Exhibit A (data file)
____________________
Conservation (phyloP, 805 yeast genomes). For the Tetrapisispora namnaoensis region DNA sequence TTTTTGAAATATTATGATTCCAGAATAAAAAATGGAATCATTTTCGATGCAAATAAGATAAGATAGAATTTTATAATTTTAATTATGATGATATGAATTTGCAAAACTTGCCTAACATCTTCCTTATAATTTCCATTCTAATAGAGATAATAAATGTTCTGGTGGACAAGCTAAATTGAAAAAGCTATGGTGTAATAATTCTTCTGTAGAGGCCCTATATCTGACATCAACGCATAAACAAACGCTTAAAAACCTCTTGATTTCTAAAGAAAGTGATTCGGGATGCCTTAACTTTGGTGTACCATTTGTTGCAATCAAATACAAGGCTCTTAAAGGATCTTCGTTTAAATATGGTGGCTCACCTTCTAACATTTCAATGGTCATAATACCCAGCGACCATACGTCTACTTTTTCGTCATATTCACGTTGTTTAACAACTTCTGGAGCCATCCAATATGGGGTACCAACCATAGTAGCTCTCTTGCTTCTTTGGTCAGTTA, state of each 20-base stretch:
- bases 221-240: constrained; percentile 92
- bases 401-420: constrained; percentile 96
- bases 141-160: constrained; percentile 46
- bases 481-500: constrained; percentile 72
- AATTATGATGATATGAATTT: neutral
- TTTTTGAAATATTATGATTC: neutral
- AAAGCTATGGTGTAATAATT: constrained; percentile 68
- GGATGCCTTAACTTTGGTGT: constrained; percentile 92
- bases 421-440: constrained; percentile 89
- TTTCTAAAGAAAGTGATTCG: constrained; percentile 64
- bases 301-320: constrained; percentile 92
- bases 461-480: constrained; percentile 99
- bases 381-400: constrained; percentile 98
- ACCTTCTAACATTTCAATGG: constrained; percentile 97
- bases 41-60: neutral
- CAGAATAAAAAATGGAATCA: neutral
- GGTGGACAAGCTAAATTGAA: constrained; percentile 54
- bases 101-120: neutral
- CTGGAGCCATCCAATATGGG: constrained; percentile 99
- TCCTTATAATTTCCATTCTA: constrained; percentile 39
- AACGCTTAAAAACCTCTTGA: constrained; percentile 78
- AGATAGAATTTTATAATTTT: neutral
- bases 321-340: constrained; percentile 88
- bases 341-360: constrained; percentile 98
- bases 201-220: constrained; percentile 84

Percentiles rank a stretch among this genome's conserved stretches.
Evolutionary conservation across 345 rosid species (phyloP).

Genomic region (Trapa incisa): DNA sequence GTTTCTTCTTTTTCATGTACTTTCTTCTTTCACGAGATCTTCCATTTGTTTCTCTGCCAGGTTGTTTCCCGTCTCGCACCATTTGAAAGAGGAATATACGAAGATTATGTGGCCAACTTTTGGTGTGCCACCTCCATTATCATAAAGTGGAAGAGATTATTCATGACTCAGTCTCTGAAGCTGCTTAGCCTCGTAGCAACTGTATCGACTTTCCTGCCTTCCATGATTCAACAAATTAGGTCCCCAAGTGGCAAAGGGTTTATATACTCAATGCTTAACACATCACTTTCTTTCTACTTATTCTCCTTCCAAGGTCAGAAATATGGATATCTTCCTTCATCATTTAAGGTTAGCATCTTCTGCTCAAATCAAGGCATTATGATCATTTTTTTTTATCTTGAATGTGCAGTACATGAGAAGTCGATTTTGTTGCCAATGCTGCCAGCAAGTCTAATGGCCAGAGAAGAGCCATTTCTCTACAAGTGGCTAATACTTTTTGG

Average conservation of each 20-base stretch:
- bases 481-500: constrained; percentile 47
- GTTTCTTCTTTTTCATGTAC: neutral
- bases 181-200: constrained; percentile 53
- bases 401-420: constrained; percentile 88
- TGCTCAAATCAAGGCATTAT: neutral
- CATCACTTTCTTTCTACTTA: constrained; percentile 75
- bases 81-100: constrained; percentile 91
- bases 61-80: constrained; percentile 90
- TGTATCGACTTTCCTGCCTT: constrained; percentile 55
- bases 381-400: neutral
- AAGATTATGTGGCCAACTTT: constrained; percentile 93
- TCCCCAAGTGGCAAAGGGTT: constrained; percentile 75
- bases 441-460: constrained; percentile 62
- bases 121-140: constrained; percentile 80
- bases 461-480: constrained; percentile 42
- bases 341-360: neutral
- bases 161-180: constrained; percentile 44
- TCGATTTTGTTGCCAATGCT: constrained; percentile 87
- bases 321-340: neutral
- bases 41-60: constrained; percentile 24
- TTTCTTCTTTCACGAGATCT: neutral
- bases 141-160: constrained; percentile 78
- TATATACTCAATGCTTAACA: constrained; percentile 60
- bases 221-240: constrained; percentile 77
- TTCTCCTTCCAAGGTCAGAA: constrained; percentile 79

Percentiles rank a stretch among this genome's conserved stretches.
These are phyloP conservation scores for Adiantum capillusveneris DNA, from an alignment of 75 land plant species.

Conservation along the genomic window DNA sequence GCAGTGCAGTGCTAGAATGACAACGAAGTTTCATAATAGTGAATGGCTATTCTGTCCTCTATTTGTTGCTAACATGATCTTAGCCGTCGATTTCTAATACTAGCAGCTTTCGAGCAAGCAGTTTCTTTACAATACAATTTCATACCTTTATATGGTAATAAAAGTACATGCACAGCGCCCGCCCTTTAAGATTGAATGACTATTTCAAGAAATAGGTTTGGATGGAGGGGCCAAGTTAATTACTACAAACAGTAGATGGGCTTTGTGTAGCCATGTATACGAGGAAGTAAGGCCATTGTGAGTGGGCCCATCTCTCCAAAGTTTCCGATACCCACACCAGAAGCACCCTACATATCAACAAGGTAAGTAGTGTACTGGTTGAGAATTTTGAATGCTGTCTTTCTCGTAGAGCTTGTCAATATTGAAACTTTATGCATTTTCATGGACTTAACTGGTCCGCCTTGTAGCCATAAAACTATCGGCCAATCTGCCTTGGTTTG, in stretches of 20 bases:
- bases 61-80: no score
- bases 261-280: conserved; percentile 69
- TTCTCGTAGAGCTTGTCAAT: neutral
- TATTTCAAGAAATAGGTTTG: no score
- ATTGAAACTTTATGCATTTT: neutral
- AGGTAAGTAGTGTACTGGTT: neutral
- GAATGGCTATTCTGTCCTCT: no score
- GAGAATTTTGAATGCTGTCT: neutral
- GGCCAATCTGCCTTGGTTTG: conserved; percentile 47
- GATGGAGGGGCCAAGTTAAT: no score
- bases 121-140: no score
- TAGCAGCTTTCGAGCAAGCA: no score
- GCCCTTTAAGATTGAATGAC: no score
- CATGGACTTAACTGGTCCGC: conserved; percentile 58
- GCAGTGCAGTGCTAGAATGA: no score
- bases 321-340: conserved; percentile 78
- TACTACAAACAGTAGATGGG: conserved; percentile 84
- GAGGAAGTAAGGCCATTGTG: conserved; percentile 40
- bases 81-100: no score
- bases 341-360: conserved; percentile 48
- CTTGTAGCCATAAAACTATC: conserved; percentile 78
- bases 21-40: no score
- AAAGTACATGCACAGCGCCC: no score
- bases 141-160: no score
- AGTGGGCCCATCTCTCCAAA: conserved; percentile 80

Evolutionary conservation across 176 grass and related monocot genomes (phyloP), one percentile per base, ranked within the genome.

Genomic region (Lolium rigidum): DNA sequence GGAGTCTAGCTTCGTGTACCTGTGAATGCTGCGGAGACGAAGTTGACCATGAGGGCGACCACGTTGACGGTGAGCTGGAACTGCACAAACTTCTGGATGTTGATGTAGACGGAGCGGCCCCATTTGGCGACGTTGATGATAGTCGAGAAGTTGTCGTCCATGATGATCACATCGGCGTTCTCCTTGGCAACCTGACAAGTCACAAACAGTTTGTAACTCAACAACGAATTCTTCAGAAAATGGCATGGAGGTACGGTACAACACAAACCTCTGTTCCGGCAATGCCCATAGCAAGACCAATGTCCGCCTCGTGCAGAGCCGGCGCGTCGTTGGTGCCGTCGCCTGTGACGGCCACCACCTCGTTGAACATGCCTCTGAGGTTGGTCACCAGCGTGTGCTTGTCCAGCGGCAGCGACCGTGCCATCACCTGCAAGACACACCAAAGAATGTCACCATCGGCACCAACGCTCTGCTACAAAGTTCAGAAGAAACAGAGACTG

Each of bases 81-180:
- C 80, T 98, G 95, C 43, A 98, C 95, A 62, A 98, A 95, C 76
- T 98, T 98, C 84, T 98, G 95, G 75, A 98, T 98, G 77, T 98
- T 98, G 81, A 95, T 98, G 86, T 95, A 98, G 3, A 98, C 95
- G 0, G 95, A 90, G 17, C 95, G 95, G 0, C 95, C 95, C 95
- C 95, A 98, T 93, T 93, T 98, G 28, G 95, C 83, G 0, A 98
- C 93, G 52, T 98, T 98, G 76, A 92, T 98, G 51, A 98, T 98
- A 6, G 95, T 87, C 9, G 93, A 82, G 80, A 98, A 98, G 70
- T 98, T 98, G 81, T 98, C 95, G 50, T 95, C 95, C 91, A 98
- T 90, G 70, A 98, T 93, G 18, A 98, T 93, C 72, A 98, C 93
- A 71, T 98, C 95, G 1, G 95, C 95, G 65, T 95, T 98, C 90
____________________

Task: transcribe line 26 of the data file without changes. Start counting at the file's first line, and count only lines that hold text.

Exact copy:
- bases 201-220: constrained; percentile 84